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Optimizing Your Landing Page for Maximum Conversions

Landing Page Conversion

A non-marketing Internet user may define a landing page as any page of a website upon which a user might “land”. If that is the case, any page you find online is a landing page. That definition may not be entirely wrong, as there are also marketing practitioners who define a landing page in similar fashion.

When you’re a business owner, a marketing professional, a web developer, or an SEO expert, you become more specific. A landing page is a webpage that intends to capture the user’s information. In short, you create a landing page because you desire conversion.

You say, “If I want to convert visitors, all I have to do is create a page where they can write their email address or ZIP code in exchange for something.” Sounds simple enough, but it’s just not enough.

Creating a landing page that allows maximum conversion is not as easy as it sounds. What you should be careful to include in your plans is your landing page’s conversion optimization. A landing page that’s just sitting there, devoid of any attempt on your part to encourage as many conversions as possible, is a drain on your resources.

“A landing page that’s just sitting there, devoid of any attempt on your part to encourage as many conversions as possible, is a drain on your resources.”

Where do you start with your landing page optimization?

Contact Form for Conversion

You can start by having a form that users can fill out with their information. This serves as your strongest opportunity to convert; you’re providing a superhighway in your conversion funnel, so to speak. You may ask for the user’s email address so you can start sending them freebies and offers. A good example of an offer-slash-freebie is giving the recipient a discount voucher for a webinar you’re hosting. Another use for the form is to get a user to subscribe to your blog.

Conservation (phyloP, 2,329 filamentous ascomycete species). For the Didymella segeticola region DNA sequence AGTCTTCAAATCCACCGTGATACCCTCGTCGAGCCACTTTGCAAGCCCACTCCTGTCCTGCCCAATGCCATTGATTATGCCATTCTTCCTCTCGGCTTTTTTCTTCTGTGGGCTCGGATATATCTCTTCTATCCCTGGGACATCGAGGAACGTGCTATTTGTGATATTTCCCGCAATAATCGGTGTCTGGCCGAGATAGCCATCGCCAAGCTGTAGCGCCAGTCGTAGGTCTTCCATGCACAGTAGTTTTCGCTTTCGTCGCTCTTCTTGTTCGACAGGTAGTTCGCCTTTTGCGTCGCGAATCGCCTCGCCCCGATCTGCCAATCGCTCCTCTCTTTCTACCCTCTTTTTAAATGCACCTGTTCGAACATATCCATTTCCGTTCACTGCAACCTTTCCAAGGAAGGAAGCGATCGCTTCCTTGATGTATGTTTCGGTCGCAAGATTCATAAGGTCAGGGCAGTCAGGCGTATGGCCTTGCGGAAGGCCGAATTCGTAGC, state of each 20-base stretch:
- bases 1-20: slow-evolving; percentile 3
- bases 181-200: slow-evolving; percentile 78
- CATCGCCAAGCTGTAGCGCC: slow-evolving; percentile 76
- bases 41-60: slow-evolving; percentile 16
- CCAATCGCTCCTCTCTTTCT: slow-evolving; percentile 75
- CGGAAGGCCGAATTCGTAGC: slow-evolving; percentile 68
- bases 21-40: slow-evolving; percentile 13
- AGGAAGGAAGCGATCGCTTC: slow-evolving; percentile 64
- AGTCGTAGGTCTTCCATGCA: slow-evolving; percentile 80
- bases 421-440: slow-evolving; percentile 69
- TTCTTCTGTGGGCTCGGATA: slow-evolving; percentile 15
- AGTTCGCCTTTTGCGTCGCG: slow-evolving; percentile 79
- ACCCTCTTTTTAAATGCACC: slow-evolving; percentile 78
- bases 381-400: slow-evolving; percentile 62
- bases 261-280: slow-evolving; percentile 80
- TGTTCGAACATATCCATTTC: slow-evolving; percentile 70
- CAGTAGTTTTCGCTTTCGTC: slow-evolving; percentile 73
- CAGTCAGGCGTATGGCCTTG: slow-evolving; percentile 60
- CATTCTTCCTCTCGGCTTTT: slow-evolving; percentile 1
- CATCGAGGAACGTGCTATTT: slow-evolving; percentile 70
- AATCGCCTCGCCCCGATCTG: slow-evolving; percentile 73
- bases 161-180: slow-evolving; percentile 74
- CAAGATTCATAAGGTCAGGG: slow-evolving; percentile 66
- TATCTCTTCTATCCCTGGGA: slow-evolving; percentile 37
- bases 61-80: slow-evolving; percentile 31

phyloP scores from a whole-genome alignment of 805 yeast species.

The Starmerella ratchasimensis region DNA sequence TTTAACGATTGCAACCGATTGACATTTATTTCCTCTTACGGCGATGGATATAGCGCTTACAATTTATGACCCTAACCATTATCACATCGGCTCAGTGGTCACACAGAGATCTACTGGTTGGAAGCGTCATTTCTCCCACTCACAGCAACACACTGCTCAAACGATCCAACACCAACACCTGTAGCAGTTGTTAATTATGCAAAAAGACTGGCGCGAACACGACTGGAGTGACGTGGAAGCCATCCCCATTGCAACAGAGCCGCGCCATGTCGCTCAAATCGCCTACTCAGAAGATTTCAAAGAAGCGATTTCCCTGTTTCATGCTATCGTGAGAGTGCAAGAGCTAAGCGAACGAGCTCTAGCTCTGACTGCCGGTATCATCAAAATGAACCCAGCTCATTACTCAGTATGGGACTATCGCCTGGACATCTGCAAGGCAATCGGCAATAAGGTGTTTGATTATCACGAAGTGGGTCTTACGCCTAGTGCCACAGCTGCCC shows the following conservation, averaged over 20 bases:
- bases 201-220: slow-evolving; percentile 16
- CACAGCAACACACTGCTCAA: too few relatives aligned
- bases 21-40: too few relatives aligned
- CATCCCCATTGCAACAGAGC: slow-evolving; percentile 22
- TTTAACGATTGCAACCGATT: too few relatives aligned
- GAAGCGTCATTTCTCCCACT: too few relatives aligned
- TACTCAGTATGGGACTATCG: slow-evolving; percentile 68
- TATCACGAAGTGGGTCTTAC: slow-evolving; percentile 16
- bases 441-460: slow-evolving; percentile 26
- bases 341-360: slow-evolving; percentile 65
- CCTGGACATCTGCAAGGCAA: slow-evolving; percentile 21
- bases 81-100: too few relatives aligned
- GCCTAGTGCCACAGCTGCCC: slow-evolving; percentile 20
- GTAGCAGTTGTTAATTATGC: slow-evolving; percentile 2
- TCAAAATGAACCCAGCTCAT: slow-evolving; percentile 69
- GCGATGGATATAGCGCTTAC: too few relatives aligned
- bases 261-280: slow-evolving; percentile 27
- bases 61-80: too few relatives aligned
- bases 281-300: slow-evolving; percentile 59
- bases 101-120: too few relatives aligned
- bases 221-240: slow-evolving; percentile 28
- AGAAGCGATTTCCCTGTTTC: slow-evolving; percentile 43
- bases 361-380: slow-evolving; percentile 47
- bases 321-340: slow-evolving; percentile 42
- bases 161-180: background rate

Remember, when you ask for something from a user—in this case, their email address—you fulfill a purpose for yourself, so don’t forget to give your user something in return. Give them something of value; an eBook or a discount they can use in your store are good examples.

One more thing to remember when you’re thinking of including a form on your landing pages: user contact information is gold. It’s almost as if your users are giving you the key to their digital lives, if only to a certain limit. This is a huge step in your conversion optimization strategy.

What should your landing page look like?

This is a question that every list of conversion optimization tips should answer. Your landing page should never be confusing. It must be as direct to the point of your intent as possible. One button is sometimes all you need.

“Your landing page should never be confusing.”

The most important thing to remember is to keep your audience captive. Prevent bounces by limiting the number of opportunities for a user to leave your landing page. Otherwise, you are defeating the purpose of having that page at all.

When you perform your ecommerce conversion optimization, you’ll find that the space above the fold is more effective if it is uncluttered. Look at this old Basecamp page. The clutter makes it almost unpalatable for the audience. 

Old Basecamp Page

Source: Kissmetrics

So they replaced the page with this less cluttered version. Immediately, you will notice the difference.
New Basecamp Page

Source: Kissmetrics

Clutter makes your page less inviting, thus discouraging most users from staying long. People like a clean, easy-to-use page that’s understandable with one glance.

“Clutter makes your page less inviting, thus discouraging most users from staying long.”  

As you can see with the changes in Basecamp’s website design, it’s perfectly fine to replace a landing page with something more useful and easier on the eyes. Do this for your landing pages if they’re not achieving your desired results.

Remember, a landing page is there to get users to give you, among other things, their contact details in exchange for something. So keep your focus on making that possible instead of the other way around. It’s always a trial-and-error kind of setup. Keep trying until you find the combination of factors that will help you achieve your conversion goals for your website.

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